Almost three quarters of Britain’s company directors support decarbonisation of energy to mitigate climate change, and even more are in favour of greater use of solar, offshore wind and wave and tidal energy, according to new research.
Support for fracking for shale gas among directors is higher than the UK population but the process is less popular with company bosses than all renewable technologies except onshore wind.
The findings, in a survey for the Institute of Directors (IoD) released last week, were used by the organisation to back-up its support for shale gas and criticise government policy for failing to deliver secure and competitively-priced energy.
Dan Lewis, senior infrastructure policy adviser at the IoD, said governments since 2002 had focussed on cutting carbon emissions but underplayed the delivery of secure and affordable power. He urged the government to “reconsider the direction of travel”. He said:
“Government policy at the moment is creating all sorts of bizarre outcomes. Instead of accelerating moves to safely frack for gas and oil in the UK, we are importing coal and oil from Russia and gas and oil from Norway, with extra costs and emissions that involves.”
But a close look at the data, based on findings from nearly 1,000 IoD members, tells another story.
More than 80% of participants support increased deployment of solar and wave and tidal technologies. This compares with 56% who support fracking for oil and gas.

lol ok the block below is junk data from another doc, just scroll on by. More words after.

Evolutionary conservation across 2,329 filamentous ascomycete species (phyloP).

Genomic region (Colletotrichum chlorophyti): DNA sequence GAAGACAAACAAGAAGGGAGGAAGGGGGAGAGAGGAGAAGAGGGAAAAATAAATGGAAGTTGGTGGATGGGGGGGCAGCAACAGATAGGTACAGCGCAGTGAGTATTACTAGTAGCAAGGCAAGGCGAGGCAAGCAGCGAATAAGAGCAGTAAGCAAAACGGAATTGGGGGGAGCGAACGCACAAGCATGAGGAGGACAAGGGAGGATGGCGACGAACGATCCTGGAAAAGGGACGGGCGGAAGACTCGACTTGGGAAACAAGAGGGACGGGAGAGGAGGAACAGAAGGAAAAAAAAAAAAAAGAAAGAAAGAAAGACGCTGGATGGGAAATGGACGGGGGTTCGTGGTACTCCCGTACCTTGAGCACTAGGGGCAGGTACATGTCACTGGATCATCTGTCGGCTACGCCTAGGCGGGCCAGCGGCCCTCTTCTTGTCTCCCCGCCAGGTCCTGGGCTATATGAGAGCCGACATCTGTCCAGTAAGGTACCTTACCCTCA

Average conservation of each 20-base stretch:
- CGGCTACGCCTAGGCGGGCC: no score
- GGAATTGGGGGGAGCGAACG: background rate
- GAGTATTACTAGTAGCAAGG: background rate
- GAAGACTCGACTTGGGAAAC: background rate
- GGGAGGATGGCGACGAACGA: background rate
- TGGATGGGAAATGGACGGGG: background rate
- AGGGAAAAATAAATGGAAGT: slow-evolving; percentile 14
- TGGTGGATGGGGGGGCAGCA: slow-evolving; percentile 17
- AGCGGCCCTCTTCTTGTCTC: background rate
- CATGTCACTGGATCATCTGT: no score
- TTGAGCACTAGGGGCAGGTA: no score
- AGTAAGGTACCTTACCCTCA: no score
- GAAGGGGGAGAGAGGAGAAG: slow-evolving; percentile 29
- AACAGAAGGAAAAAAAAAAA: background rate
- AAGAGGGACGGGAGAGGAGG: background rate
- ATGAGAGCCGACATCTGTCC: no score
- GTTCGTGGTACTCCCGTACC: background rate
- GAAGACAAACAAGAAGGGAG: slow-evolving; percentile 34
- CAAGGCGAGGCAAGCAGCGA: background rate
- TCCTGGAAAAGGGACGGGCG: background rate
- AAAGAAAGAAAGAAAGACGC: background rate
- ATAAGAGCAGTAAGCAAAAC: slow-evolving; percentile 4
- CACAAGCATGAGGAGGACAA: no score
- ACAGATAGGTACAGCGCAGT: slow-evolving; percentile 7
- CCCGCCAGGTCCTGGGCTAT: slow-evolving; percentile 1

Just over half (59%) agreed that government policy had increased the deployment of renewables but less than half (45%) thought it had cut carbon emissions.
When asked whether the UK needed to decarbonise energy to mitigate the effects of climate change, 74% either agreed strongly or tended to agree.
James Murray, of the website Business Green, said the IoD could easily have interpreted the results differently.
“Against a backdrop where large swathes of the media, including a sizeable chunk of the business press, have attacked renewables over their cost and efficacy a vast majority of business leaders at one of the UK’s more conservative business groups want increased deployment of renewables.
“Had the IoD chosen a different angle this could just have easily been a story about business leaders attacking the government for slowing the deployment of onshore wind, solar, and biomass, rather than a story about energy security, affordability, and fracking.
“UK energy policy has arguably failed since the turn of the century, but the IoD survey suggests part of the failure has been an inability to deliver deeper decarbonisation and more investment in wildly popular renewables.”
998 members of the IoD replied to its survey from 11-26 May 2016